“to protect negotiations and legal discussions… to ensure that we are negotiating in the best interests of the Town and trying to obtain the best value that we can.”
Unfortunately, because decisions on the possible sale or acquisition of land are kept under lock and key forever (citing client-solicitor privilege) major blunders or simple errors of judgement escape public scrutiny. For me, a classic example must be the Town’s decision in 2008 not to buy the Glenway lands for public open space – and perhaps for other uses. There was a preremptory twenty-minute discussion and no written report. We unearthed that little nugget years later after the die was cast. Anyway…
Now the Mayor is wrapping up and asks yet again if there are any other questions or comments from any other members of Council. Nope. Tom’s face is blank.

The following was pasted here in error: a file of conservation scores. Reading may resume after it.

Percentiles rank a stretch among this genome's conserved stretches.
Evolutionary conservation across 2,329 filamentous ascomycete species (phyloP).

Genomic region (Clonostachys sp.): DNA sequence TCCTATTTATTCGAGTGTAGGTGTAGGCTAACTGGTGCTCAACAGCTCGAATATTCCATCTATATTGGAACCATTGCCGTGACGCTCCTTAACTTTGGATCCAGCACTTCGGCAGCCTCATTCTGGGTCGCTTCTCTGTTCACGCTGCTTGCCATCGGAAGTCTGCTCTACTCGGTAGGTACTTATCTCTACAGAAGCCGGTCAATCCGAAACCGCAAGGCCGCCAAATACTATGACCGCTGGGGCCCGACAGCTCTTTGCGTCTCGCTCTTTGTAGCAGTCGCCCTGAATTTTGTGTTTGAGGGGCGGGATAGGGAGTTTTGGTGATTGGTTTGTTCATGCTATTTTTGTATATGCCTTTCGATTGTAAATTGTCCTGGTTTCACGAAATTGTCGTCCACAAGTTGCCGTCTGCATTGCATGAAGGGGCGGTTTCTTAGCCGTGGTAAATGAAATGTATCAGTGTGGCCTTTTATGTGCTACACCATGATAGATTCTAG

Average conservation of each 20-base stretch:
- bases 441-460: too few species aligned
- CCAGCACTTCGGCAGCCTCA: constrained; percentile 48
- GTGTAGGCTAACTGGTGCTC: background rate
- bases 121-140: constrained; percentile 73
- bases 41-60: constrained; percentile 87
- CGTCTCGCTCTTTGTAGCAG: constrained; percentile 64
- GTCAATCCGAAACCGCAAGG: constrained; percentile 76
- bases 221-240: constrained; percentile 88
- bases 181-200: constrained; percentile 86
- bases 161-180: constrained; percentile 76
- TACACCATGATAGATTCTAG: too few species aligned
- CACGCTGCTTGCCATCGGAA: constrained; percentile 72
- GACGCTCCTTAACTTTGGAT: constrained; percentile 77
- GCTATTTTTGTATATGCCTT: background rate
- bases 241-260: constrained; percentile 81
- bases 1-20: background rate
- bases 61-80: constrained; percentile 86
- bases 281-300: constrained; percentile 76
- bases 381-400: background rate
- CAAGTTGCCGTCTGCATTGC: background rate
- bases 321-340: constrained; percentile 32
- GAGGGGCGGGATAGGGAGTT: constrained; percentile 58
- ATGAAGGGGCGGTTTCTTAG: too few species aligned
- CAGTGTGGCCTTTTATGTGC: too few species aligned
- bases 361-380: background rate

Later…. after the in-camera session the Committee reconvenes in public. Jane Twinney wants local residents to be informed of the upcoming Committee of the Whole meeting on Hollingsworth on 21 May 2018 at 12.30pm at 395 Mulock Drive when decisions will, presumably, be made.
The in-camera session may have been terrific entertainment with Tom forensically analysing the Briarwood proposals and arguing his case for a new library and seniors’ centre on the Hollingsworth site. Who knows? But on the evidence so far I rather doubt it.
Instead Tom has been treating us to a tantalising dance of the seven veils.
Leaving us to wonder what, if anything, he is going to reveal and when.
Now there’s a thought.
But perhaps not.
Newmarket Today covered the story here.
You can read the Council's Sale of Land policy here.